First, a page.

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Scandalous Sex

Where's the line for public officials? Here's a world of opinion.

By Angus Reid 19 Oct 2006 | TheTyee.ca

Sex, as always, is big news. But lately, it's been bigger than usual. In Vancouver, the trial of a former secondary school teacher accused of a variety sexual escapades with his students has been the biggest story all week. While, in the U.S., the alleged text-message grooming of under-age Congressional pages may just tip the mid-term elections.

But, for the public, all sex scandals are not created equal. Polls show, for example, that people are more tolerant towards infidelity and sexual harassment than they are towards consensual homosexual sex or sex with young people.

Here's what public opinion from around the globe says about sex, politics and the personal lives of politicians:

In the U.S., history has been kind to the only head of state impeached for infidelity. Bill Clinton ranks behind only Ronald Reagan for popularity among the last four presidents. For more info, click here.

Last year, almost half of all Americans disagreed with the final verdict in the Michael Jackson case. For more info, click here.

In New Jersey, governor Jim McGreevey resigned after acknowledging he had an affair with a man. Forty eight per cent of respondents in the Garden State thought he made the right decision. For more info, click here.

Last year, as the Catholic Church began preparations to choose a new pope, 86 per cent of Americans demanded action to address the problem of sexual abuse by priests. For more info, click here.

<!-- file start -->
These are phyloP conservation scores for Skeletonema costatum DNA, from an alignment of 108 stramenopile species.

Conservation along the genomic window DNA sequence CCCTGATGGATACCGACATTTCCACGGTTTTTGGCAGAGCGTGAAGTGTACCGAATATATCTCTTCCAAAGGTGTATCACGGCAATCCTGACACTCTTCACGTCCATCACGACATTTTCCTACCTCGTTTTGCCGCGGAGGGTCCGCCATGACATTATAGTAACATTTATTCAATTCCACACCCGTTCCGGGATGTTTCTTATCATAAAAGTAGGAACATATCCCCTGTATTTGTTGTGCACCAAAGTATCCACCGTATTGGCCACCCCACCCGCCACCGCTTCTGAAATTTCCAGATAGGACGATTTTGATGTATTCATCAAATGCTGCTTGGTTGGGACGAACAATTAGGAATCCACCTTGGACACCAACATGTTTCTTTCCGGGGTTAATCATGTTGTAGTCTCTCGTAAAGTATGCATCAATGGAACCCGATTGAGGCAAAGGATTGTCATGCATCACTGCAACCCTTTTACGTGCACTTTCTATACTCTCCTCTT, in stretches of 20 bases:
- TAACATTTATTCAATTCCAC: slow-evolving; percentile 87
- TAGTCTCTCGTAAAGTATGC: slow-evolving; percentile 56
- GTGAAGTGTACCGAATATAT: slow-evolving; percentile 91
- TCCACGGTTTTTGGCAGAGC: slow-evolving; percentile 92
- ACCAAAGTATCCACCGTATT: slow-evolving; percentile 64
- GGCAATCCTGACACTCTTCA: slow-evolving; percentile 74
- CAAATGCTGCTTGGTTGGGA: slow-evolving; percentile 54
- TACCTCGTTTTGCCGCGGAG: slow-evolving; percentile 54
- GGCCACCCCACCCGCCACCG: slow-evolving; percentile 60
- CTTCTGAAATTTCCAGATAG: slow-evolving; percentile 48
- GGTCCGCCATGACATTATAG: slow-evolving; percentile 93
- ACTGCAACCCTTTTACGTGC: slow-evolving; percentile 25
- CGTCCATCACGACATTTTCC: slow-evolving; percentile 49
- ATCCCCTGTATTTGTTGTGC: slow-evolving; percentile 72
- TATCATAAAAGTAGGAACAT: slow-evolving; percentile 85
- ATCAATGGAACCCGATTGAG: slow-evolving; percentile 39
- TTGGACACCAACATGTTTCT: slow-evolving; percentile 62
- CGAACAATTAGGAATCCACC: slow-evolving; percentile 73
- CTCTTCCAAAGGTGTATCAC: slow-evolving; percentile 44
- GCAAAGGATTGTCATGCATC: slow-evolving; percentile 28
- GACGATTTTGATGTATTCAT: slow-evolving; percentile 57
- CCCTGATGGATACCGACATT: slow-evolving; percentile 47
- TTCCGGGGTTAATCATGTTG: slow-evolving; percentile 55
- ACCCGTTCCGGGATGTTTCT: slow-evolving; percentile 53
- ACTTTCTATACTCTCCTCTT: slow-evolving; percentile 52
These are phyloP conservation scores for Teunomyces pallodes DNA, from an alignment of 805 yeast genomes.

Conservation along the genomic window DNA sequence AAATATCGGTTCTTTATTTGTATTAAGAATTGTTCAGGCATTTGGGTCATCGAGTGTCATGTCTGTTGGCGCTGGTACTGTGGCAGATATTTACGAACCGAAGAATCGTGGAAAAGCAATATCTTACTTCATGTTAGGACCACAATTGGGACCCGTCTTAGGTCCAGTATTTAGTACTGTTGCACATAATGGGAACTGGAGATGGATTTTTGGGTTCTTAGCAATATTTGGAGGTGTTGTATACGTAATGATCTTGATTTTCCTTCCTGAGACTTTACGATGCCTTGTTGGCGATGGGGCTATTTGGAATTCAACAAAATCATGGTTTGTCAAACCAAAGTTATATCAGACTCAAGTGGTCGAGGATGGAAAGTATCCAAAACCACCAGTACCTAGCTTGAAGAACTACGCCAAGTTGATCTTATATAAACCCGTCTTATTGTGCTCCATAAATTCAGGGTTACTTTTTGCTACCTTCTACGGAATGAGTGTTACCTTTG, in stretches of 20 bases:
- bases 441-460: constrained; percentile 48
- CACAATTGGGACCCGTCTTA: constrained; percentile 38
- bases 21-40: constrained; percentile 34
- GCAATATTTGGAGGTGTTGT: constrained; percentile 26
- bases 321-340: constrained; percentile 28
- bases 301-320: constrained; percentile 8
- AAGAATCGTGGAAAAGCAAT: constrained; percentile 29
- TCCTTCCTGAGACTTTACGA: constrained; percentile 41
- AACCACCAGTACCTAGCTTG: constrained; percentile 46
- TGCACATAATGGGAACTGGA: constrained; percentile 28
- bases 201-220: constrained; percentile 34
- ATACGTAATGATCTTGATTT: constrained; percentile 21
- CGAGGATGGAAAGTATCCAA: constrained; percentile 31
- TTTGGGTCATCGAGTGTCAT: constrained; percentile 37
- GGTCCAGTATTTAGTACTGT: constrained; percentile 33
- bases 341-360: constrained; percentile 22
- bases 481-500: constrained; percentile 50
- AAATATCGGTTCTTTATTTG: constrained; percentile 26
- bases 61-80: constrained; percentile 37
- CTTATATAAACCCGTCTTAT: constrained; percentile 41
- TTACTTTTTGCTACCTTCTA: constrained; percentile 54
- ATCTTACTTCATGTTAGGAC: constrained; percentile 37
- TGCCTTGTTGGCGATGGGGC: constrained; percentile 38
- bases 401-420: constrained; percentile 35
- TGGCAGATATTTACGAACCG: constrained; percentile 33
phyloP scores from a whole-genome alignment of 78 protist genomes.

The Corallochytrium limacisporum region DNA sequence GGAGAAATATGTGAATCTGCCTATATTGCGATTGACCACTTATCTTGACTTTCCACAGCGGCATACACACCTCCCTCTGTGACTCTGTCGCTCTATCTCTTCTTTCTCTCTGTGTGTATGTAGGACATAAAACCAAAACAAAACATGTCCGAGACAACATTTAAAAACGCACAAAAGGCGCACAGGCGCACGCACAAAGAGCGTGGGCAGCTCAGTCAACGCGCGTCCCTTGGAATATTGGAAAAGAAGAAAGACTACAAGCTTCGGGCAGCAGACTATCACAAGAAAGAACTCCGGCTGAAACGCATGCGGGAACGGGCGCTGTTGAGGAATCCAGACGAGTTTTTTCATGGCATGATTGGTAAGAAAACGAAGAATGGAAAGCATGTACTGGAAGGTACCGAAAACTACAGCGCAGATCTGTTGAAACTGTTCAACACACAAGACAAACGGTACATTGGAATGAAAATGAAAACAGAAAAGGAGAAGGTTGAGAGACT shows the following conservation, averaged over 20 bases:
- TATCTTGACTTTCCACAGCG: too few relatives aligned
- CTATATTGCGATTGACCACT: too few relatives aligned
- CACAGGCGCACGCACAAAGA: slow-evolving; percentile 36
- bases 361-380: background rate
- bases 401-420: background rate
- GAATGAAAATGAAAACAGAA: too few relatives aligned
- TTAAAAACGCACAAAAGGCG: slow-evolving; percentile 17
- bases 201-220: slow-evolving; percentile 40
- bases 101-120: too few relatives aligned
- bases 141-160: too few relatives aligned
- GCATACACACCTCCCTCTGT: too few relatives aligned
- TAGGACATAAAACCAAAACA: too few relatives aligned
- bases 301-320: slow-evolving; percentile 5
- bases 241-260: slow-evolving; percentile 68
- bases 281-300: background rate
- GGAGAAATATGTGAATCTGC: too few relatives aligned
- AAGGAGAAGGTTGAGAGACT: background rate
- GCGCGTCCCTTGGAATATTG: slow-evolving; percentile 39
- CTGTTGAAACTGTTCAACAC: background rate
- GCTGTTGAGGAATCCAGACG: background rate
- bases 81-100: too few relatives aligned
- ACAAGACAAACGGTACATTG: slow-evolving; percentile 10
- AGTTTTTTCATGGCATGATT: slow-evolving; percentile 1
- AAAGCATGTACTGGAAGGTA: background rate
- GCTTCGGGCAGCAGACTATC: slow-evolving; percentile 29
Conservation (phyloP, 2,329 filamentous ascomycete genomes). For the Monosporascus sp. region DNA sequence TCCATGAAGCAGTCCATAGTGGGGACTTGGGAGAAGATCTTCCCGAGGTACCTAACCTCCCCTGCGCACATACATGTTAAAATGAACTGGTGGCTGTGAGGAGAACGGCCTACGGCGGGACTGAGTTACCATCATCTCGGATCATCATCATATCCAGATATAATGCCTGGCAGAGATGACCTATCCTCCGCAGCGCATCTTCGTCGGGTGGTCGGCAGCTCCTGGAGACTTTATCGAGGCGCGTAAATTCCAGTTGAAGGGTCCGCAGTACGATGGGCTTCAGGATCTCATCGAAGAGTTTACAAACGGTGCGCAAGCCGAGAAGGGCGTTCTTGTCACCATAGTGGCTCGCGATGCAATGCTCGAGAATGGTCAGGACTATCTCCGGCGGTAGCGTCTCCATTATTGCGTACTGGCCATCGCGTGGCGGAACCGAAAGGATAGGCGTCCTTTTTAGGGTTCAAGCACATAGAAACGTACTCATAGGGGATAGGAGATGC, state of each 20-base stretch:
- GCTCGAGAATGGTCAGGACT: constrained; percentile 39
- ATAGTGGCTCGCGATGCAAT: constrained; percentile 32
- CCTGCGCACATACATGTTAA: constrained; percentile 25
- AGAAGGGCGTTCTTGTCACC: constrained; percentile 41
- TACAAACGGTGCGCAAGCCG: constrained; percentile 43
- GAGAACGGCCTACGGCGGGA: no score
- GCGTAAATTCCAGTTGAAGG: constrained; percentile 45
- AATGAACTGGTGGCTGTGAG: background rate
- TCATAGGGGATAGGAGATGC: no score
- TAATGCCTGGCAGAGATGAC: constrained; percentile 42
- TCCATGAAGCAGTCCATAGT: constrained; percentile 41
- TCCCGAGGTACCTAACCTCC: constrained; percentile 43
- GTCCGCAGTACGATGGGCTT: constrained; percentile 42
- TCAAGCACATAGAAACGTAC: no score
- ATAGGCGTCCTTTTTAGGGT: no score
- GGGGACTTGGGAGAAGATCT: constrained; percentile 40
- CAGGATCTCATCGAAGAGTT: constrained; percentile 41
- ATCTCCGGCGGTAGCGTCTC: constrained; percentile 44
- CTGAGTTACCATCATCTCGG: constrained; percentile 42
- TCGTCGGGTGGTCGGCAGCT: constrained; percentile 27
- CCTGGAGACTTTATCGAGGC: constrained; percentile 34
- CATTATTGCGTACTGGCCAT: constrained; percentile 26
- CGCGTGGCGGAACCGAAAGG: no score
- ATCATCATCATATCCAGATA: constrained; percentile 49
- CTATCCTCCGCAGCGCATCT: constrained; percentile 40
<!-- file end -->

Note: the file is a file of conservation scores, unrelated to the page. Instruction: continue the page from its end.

In Australia, the public turned its back on governor-general Peter Hollingworth after it was revealed that he allowed a priest guilty of child abuse to remain as the Archbishop of Brisbane. He resigned just days after the poll was released. For more info, click here.

Britain has had its share of scandals, both royal and political. A year after Prince Charles tied the knot for a second time, almost two-thirds of respondents still believe Camilla Parker Bowles should not become Queen. For more info, click here.

The affair between British home secretary David Blunkett and an American woman included several embarrassing accusations of influence peddling, but more than half of all Britons believed it was not enough to force his resignation from cabinet. For more info, click here.

In Israel, since August, Israelis have been asking their president, Moshe Katzav, to step down over allegations of sexual harassment and corruption. For more info, click here.

In the Netherlands, the public was shocked when a party promising to decriminalize child pornography was launched. For more info, click here.

South African politician Jacob Zuma was acquitted of a rape charge in May, after claiming that he was "seduced" by the 31-year-old daughter of a friend. But almost two-thirds of respondents are opposed to Zuma becoming president. For more info, click here.

In Canada, political corruption would be the biggest problem for an elected politician, but most voters would forgive a drinking problem. For more info, click here.

This Tyee series shares with you the research conducted by the Angus Reid Global Monitor, the Vancouver-based leaders in public opinion analysis. TrendWatch columns offer quick, concise context for developing stories in B.C. and beyond.  [Tyee]

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